Pilot Lucky To Be Alive After Mid-Flight Nap

Increased Elevation Was To Blame


Article heading image for Pilot Lucky To Be Alive After Mid-Flight Nap

Cody Fitzgerald via Unsplash

A Queensland pilot was lucky to be alive after falling asleep at the controls of their plane for 40 minutes.

The Australian Transport Safety Bureau (ATSB) released a report on Thursday that detailed an incident that occurred in July of 2020, when a man fell asleep while conducting a single-pilot ferry flight from Cairns to Redcliffe.

The pilot, flying a Cessna 208B Grand Caravan, blacked out while ascending from 10,000 feet to 11,000 feet to overcome unexpectedly cool conditions and poor visibility due to unprecedented cloud coverage.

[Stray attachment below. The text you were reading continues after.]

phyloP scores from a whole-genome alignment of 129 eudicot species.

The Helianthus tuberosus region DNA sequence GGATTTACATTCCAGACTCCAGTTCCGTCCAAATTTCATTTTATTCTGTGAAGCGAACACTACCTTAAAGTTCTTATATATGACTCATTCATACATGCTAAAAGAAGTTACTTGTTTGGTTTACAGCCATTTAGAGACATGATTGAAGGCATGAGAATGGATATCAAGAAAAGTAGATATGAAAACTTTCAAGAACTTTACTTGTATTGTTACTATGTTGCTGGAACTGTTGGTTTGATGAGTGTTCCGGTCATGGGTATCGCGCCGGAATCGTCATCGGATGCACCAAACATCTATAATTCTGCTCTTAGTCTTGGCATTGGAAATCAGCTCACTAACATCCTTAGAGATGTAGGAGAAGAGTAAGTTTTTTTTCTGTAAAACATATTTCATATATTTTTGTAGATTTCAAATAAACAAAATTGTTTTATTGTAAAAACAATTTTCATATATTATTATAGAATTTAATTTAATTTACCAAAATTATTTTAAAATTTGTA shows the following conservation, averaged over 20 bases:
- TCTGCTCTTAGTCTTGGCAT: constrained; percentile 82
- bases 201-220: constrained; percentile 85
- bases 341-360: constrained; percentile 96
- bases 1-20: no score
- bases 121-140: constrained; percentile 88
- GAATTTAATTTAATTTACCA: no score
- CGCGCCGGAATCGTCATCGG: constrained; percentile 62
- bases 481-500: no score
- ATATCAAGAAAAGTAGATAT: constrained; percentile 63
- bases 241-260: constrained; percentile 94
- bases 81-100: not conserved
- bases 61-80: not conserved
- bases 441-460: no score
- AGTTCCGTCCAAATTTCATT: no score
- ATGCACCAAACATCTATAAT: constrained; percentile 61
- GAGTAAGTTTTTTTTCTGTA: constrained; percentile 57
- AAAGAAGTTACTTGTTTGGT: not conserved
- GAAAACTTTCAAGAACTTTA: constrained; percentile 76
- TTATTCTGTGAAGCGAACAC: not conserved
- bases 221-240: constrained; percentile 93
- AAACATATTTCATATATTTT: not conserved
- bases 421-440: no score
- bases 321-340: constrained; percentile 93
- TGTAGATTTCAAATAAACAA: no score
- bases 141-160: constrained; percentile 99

The increased elevation took the man to a height that usually requires the pilot to be in a pressurised aircraft with supplemental oxygen; neither of which were available with the Cessna. 

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Air traffic control attempted to communicate with the man about his descent into Redcliffe but received no response for upwards of 40 minutes. When the man finally responded, he had awoken to find out he had overshot Redcliffe by 111km and was flying over ocean.

The pilot was then instructed to land at Gold Coast Airport, where the Royal Flying Doctor Service were able to surmise that he was suffering from mild hypoxia after operating at the increased elevation.

The incident emphasises the importance of pilots monitoring their own health and wellbeing to ensure that they are well-rested and adequately nourished, especially when conducting single pilot operations,” the ATSB said.

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Hit News Team

27 May 2021

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Hit News Team




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